To the Editor:
I found the collection of letters to the editor in your Feb. 10, 2010, issue responding to Thomas Hehir’s Commentary “Charters: Students With Disabilities Need Not Apply?” (Jan. 27, 2010) to be significantly one-sided. Arguing that charter schools require more resources and that enforcement of federal special education provisions is not the sole answer makes sense. What the letters mostly ignore, however, is that Mr. Hehir addresses these issues in his essay.
Yes, charter schools should be given appropriate resources to serve all students with disabilities. But with expanded resources come expanded responsibilities. If charters are given the means to educate all students, they need to be held to the same accountability systems as all public schools receiving federal Individuals with Disabilities Education Act monies. This means including students with disabilities in standardized-testing programs and providing fair and proactive discipline procedures.
I mention these two areas (testing and discipline) specifically because Mr. Hehir was instrumental in seeing that they were part of the reauthorization of the IDEA in 1997. Specifically, it was mandated that students with disabilities be included in state and district accountability systems. Also, the 1997 version of the IDEA helped support the creation of the Technical Assistance Center on Positive Behavioral Interventions and Supports (www.pbis.org), in conjunction with the requirement that students with disabilities who exhibit challenging behavior be given such supports. Both of these areas are instrumental in ensuring that students with disabilities are educated in an equitable fashion. And, yes, enforcing these requirements is a necessary component of providing resources to districts, schools, and students.
One of the letters also notes that many parents do not send their children with disabilities to charters because they are satisfied with the education their children receive in traditional public schools. It seems logical that if children and their families are guaranteed rights within the public schools, parents would be very unlikely to send their children to charters that may have a reputation for being unable to serve students with disabilities, or that extend harsh or exclusionary punitive measures to students who have difficulties with behavior. Therefore, it may not be the case that parents are satisfied with their children’s regular public schools. Rather, it may mean they know they would not be satisfied with their children’s charter school experiences.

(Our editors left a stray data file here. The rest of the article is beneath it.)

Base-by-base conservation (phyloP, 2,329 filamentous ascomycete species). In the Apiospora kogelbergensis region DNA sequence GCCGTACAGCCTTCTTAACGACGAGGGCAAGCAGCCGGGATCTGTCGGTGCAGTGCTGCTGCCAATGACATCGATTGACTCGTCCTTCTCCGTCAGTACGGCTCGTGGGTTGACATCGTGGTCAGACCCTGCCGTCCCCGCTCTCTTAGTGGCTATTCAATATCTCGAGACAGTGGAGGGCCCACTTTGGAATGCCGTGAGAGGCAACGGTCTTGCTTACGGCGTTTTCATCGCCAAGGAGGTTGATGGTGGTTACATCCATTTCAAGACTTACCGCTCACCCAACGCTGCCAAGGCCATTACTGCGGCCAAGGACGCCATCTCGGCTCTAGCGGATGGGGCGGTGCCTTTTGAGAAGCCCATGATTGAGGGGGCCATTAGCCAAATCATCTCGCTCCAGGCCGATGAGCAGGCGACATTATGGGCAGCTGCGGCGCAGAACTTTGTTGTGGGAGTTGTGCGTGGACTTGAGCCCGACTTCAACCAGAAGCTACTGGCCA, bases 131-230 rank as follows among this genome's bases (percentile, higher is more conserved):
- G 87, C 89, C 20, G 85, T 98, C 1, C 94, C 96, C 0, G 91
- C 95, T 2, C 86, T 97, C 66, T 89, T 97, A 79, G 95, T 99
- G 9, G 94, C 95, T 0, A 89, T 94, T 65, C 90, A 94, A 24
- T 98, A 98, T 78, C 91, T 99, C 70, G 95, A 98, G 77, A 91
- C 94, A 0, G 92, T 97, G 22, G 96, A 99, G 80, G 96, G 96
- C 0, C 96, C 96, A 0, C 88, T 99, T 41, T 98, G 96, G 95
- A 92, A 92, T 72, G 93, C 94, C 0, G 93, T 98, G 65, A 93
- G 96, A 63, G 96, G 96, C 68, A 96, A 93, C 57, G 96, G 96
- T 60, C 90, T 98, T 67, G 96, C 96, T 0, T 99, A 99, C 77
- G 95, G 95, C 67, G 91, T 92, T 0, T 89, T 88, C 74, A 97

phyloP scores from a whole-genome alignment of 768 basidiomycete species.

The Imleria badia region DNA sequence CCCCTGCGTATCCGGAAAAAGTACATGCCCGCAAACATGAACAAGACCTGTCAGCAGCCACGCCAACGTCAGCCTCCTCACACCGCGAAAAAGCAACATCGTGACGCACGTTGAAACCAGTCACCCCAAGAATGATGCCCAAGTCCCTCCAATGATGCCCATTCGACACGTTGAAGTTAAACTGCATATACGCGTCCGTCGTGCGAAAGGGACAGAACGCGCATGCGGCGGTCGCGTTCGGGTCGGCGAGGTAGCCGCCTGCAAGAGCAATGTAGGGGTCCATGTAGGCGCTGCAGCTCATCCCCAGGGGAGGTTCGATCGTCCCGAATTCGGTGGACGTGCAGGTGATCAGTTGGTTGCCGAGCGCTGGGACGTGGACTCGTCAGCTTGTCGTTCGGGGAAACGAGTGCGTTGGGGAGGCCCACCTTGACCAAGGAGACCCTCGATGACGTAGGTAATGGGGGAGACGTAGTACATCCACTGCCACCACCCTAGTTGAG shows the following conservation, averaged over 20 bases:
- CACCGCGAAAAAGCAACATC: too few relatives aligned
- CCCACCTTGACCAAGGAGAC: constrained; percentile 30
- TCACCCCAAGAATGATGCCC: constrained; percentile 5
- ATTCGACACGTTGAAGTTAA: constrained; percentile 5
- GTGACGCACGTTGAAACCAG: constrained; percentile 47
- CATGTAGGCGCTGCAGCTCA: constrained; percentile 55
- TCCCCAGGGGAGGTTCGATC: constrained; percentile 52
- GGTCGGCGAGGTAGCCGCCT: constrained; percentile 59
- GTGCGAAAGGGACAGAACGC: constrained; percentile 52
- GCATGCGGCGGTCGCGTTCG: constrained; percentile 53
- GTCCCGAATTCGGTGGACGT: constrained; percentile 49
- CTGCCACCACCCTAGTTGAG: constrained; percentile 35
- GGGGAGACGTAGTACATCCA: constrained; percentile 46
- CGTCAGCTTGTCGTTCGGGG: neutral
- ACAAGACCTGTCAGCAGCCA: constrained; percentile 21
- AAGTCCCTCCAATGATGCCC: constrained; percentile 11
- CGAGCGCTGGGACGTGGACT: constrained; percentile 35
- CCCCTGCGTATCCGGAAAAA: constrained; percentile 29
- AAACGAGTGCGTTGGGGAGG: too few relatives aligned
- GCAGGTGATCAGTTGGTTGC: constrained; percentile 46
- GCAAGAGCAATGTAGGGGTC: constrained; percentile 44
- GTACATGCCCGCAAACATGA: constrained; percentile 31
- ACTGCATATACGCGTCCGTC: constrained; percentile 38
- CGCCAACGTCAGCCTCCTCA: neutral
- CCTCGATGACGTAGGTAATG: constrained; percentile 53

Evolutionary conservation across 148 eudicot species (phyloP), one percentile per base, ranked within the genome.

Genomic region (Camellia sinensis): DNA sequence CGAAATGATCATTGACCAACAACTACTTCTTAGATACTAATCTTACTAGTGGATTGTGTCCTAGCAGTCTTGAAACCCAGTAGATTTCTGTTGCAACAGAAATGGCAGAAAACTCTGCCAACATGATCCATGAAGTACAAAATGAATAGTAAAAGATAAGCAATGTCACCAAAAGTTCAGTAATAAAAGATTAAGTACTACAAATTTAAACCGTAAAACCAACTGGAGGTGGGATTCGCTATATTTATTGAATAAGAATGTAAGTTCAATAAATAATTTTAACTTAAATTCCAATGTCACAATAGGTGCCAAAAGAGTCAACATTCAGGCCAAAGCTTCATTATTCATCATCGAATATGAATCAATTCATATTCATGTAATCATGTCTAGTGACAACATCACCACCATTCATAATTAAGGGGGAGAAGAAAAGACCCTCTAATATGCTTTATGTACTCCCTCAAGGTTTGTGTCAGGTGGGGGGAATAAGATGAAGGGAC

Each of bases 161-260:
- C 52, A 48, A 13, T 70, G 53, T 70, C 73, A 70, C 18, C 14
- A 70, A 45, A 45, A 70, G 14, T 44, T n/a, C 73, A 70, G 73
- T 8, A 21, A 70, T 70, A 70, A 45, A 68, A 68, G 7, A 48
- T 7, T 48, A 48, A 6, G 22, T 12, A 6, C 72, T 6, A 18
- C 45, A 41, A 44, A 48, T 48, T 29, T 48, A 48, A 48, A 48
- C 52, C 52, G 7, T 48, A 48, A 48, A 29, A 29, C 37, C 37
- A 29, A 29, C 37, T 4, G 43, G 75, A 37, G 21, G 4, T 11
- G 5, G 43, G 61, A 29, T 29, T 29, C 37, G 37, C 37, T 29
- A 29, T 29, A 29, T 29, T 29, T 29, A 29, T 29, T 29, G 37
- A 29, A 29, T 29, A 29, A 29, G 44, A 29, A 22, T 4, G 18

It is important to remember that in his essay, Mr. Hehir is concerned with ensuring that all students, especially students with disabilities, have equal access to educational opportunities. In our current national school reform efforts, this means that the need for equal access to charter schools cannot be overstated.
A version of this article appeared in the March 10, 2010 edition of Education Week as Letters on Charter Essay Overlooked Its Content